Mission as the Dialogue of Theology and Globalization

The relevance of such a theoretical discussion of globalization to theology is that there are new, and increasing, challenges to the accepted place of the existing churches and faith communities within society and to existing cultures, social traditions, and values. Theology's task is to discern what the implications of these changes are for the identity of the Gospel wherever these challenges arise, and what it means to be the church.

Pentecostalism makes an interesting case-study. The response of pentecostal-ism to the changes brought about by the experience of globalization in East Asia and Latin America illustrates how much it has been forced into a re-examination of its beliefs by the economic and social changes occurring in these continents. Much pentecostalism has emerged from contexts of economic poverty and social marginalization

The pentecostal churches' experience of the Gospel in the midst of economic poverty is a key gift to the global church. It has empowered individuals and families who address their economic poverty through the transformation of their personal and family life. It needs to develop a spirituality that is capable of equipping people to address larger cultural and socio-political issues. (Samuel 1999)

There are signs that this is beginning to happen. Ronald Bueno (1999) says that the shifting landscape of persons which he studies as an anthropologist and as a pentecostalist is made up of "immigrants, refugees, exiles, guest-workers and other moving groups and persons." He suggests that the experience of unequal power shapes pentecostalism deeply. Pentecostalism illustrates one Christian response to the challenge posed by globalization to existing societies and their values.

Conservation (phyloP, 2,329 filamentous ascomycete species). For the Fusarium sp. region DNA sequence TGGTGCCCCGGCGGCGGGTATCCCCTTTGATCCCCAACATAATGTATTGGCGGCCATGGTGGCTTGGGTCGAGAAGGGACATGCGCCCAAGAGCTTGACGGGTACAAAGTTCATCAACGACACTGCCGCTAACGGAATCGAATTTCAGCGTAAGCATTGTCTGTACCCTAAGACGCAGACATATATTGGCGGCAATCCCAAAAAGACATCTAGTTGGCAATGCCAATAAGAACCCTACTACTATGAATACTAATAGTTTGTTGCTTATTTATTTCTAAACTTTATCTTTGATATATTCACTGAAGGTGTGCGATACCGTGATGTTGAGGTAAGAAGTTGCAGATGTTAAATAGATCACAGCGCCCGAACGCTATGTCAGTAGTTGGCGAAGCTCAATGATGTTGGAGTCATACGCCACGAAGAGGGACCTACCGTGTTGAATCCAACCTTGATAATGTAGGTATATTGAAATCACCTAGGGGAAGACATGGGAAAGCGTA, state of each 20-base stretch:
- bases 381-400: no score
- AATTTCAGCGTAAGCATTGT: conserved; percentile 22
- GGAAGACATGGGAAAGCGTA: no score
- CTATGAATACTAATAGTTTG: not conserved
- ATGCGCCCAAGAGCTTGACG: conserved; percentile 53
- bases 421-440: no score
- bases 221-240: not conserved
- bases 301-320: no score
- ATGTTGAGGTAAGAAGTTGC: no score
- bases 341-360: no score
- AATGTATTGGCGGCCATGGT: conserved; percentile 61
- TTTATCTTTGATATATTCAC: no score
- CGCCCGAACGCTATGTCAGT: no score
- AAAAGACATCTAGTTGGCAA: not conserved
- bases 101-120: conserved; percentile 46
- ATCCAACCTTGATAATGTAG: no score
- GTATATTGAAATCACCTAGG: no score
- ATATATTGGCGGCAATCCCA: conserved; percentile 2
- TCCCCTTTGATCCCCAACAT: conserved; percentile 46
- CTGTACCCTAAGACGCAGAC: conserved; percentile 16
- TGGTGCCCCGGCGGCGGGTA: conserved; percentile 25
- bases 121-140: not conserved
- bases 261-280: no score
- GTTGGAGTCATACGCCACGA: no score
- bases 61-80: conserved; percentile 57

Others are very critical of the silence of pentecostalism in East Asia in the face of huge economic problems. The explosive growth of pentecostalist churches has been achieved at the expense of tackling social and economic oppression. Yet even here there are now programs for drug addicts and alienated urban youth in pentecostalist Korean and Philippine churches (Jungja Ma 1999). Whichever view is correct, it is evident that mission and ecclesial identity are deeply affected by the rapidity of social and cultural change.

One of the critical issues is the ecclesial identity of mission-oriented churches, whether pentecostalist or not. The new ecclesiology of the poor in Latin America "reflects the culture, daily life and deep-seated longing for justice" (Cadorette 2000). Cadorette argues that justice is not a vision which the institutional church has often pursued. He claims that the institutional nature of Roman Catholicism is in sharp contrast to the nature of popular Christianity in Latin America. There is above all the issue of leadership and authority. The community, not the clergy, is the primary bearer of mission. The old distinction between the teaching and the learning church will take a long time to be expunged, but nevertheless the clergy are only one part of the life of the community. What is needed is a theology of the laity, who are active in the local community (Bosch 1996).

The previous paragraphs have described the engagement of pentecostalism with mission. Another response to globalization has been the commitment of the churches in the affluent West to reform the international economy. To this response I now turn.

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